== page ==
Is it association with "The Nutcracker" of tradition? Could it be a suggestion in Tchaikovsky's music? Whatever the cause, some folks are left longing for a warm, gracious and mature feminine presence in Mikhail Baryshnikov's version of the Christmas classic that American Ballet Theatre is currently dancing at the Kennedy Center.

The role at the heart of this production is that of a girl, Clara, and with several alternate casts it is fascinating to watch the latitude of possible characterizations. Cynthia Harvey, Wednesday evening, continued to build the romantic portrait she introduced last year. Leslie Browne, last night, seemed to be working on a mosaic of method acting that encompassed both the child and the adolescent. Neither achieved the impossible goal of transforming Clara into a grand ballerina part.

Harvey sprang to life the instant she stopped being a child, when she saw the Nutcracker not as a toy but as a young man. She had been pert playing with her doll, but suddenly she seemed illuminated from within. The dancing became surging, never soppy, in its lyricism. Her dream of love had the duration of one unending breath. This may have been her best performance yet.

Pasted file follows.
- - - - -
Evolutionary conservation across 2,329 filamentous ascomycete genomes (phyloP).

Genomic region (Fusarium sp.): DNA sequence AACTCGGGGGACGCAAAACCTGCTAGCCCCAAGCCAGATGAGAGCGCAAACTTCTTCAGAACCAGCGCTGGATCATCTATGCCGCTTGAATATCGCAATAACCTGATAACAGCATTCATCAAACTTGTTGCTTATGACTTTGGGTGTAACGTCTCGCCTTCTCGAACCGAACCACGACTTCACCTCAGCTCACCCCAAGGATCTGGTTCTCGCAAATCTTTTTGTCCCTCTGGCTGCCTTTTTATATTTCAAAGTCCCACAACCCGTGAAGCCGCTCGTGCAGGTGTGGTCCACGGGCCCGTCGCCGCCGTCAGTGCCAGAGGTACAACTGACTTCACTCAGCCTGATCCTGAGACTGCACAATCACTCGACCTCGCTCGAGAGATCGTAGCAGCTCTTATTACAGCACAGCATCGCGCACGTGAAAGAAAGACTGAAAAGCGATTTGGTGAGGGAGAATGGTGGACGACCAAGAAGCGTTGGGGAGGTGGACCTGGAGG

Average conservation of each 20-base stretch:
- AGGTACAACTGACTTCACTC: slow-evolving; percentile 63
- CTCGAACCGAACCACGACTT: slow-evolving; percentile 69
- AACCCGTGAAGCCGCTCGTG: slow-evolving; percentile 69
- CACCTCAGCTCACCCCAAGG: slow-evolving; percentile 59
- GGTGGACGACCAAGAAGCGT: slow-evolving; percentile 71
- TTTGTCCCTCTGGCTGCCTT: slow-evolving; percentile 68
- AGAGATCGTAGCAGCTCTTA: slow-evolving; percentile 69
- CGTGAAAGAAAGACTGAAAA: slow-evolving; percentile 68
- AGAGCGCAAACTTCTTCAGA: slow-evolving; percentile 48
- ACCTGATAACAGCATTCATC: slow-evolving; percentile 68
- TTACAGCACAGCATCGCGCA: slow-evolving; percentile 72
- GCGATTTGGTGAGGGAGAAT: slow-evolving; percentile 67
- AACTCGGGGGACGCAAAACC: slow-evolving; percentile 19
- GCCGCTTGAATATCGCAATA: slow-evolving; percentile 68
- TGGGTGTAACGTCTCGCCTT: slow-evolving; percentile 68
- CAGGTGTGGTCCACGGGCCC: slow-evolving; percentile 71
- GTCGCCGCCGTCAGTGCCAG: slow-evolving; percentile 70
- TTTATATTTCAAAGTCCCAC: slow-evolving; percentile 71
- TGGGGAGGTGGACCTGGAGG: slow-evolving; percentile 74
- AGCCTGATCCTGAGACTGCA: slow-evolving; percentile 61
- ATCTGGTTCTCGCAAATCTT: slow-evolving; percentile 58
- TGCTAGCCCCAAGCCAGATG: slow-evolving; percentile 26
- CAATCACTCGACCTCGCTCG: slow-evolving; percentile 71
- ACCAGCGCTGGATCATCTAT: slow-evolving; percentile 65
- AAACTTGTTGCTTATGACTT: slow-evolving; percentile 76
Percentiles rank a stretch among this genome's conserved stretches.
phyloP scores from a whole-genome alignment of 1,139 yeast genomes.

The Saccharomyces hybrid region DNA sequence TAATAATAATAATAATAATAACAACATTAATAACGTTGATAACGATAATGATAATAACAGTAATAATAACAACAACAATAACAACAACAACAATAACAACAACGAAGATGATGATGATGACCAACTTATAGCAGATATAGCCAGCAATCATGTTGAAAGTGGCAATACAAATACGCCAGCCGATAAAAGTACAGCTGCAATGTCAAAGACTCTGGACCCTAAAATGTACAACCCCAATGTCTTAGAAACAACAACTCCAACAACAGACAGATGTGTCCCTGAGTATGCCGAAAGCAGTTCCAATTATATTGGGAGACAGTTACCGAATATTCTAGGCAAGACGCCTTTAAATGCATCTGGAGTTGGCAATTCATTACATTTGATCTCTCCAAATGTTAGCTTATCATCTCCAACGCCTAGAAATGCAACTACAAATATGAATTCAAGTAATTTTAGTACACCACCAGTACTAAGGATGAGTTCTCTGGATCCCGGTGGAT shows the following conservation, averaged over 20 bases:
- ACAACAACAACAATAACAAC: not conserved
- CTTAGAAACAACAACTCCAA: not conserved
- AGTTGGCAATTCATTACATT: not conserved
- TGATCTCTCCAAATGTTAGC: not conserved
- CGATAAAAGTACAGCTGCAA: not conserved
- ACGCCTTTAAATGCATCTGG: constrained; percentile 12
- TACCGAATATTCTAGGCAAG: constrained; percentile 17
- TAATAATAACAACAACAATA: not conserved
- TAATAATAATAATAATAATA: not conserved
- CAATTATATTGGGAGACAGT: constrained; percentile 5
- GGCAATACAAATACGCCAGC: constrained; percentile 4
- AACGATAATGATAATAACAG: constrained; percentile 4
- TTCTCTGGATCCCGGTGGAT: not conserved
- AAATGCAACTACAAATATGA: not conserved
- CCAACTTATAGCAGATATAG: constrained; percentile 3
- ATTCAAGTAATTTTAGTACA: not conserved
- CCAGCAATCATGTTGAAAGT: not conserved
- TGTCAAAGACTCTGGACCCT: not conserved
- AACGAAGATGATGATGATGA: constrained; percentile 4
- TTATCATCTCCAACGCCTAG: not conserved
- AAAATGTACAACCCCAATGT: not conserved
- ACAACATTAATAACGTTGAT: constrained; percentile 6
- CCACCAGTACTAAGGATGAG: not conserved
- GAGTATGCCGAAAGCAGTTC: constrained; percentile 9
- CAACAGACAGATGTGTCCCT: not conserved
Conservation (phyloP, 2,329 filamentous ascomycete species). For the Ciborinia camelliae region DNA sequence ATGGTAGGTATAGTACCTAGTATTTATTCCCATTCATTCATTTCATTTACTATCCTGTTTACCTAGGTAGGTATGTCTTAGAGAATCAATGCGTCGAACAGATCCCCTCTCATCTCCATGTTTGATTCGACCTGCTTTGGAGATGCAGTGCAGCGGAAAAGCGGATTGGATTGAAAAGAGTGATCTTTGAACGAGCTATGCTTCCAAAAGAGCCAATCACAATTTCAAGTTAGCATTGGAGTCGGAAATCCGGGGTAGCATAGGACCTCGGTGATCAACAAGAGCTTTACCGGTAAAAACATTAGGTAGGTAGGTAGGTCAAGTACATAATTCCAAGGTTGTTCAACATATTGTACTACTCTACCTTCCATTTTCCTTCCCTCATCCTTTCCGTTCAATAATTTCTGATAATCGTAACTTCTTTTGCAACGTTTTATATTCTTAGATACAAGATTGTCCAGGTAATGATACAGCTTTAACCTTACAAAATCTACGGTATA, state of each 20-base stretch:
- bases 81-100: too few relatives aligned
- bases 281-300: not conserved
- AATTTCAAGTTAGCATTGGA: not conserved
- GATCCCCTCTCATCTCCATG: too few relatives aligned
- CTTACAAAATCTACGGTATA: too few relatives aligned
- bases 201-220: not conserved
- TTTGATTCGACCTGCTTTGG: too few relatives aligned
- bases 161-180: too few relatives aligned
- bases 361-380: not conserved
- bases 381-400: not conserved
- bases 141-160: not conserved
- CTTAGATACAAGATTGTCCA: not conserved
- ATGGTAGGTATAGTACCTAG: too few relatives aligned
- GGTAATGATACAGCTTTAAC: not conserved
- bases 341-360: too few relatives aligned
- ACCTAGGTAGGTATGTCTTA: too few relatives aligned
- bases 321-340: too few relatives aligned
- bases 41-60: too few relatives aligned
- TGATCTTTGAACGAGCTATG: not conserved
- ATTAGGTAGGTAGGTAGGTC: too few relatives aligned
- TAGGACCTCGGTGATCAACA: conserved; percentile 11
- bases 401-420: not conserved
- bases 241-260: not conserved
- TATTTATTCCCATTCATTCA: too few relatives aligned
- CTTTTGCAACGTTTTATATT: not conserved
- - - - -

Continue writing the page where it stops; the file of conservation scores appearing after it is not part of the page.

Kevin McKenzie, in the title role, was Harvey's novel match. He brought a light melody and ease to their spiraling duets. It was like seeing Galina Ulanova and Fred Astaire waltzing through the snow.

Dancing was less prominent than drama and manner in the pairing of Browne and Patrick Bissell. Full of detailed gestures and calculated expressions, this Clara was most convincing when Browne used her acting to give the dance steps meaning. This happened when she added a rocking-the-baby quality to her glissades as she cradled the Nutcracker doll in her arms. Sometimes, though, she tended to overact.

Bissell looked magnificent as the hero, perhaps too much so for a role that does not have the epic overtones of a "Swan Lake" or even "Sleeping Beauty." His dancing still needs to be brought under control.